Botox Blamed for Deaths of Four ChildrenJan 28, 2008 | Parker Waichman LLP
Botox has been implicated in the deaths of four children, prompting calls for more warnings on the drug’s label. Taken together, side effects from both Botox and Mylobloc, another drug made with botulinum toxin, have been linked to 16 fatalities and 87 additional adverse events that required hospitalizations. In all of the cases, the botulinum toxin spread inside the bodies of the patients, killing some and injuring others.
Botox is best known for smoothing facial wrinkles, but the drug is also medically approved by the Food & Drug Administration (FDA) for treating cervical dystonia, or rigid neck muscles. In some cases, Botox is also used to treat stroke victims and other medical conditions including excessive sweating. Myobloc is only approved for the neck condition.
In children, Botox is used when neurological disorders are present, such as Cerebral Palsy. Injections are meant to allow the child to gain normal movement by weakening stronger muscles and strengthening weaker ones by forcing the stronger contracting muscles to relax. While experiencing the drug’s effects, physical therapists work with the child to develop the weaker muscles. Although not appropriate for all children with CP, the treatment may help some move normally.
Consumer groups are demanding new black box warnings be included to Allergan Inc.'s Botox and Solstice Neurosciences Inc.'s Myobloc packaging to indicate the medications can cause death in some cases.
As well as deaths, there have been reported problems of muscle weakness and difficulty swallowing. And American group Public Citizen says it has seen 180 reports sent to the FDA about Botox and Myobloc. Spokesman Dr. Sidney Wolfe—director of Public Citizen’s Health Research Group—said users should be told of early symptoms such as dry mouth, trouble breathing, slurred speech, or droopy eyelids, adding “Significantly improved warnings would increase likelihood of earlier medical intervention and could prevent complications, including death.”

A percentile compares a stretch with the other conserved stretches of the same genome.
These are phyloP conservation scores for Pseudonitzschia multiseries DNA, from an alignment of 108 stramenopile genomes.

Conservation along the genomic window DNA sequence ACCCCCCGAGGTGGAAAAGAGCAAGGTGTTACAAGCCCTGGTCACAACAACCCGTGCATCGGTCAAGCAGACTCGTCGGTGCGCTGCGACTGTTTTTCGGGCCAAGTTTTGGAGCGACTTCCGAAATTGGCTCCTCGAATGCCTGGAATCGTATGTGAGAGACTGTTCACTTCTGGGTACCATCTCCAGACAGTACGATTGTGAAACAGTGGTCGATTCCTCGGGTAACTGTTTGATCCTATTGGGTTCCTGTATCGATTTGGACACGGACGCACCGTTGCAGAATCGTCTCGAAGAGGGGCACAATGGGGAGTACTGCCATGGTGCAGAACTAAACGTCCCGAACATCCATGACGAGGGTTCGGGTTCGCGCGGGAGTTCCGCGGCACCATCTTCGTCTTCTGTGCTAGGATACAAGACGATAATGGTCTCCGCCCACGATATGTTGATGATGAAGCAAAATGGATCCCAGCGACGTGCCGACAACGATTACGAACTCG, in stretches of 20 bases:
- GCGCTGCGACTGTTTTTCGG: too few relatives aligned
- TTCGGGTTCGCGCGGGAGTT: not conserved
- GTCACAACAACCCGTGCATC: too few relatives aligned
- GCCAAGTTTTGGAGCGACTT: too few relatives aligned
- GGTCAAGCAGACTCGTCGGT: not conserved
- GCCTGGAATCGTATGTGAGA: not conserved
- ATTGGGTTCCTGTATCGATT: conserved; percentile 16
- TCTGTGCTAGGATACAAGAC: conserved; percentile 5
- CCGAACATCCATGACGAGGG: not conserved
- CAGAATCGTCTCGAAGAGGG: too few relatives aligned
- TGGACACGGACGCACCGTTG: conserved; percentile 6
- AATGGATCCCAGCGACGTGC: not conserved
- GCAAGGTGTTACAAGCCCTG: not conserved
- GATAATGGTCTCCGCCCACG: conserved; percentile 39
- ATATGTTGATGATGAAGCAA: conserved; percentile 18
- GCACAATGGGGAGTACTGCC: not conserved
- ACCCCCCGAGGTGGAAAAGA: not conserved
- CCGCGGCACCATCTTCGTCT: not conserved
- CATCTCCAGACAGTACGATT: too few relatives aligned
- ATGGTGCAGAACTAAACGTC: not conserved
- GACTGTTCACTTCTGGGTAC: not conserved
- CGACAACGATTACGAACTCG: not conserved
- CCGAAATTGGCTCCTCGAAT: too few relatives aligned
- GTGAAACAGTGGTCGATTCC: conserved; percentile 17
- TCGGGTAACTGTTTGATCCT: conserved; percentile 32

Reports detailed cases of muscle weakness, difficulty swallowing, or aspiration pneumonia, a serious condition caused by breathing a foreign material into the lungs. Reports to the FDA do not prove a product caused a particular problem, but the agency uses the reports to find patterns of potential complications. "There are no safety issues raised in the petition that are not already addressed in the labeling for Botox," Allergan said, adding that it is in frequent dialogue with the FDA to ensure proper labeling and submits all information it receives on adverse events regardless of whether or not they are related to Botox. Solstice Neurosciences reported it recently provided safety data to the FDA and stood behind the drug’s current prescribing information. Wolfe said such problems could occur if botulinum toxin spreads from the injection site to places such as the esophagus, causing partial paralysis. Instructions for Botox and Myobloc mention the issue but it is easy to miss, he said.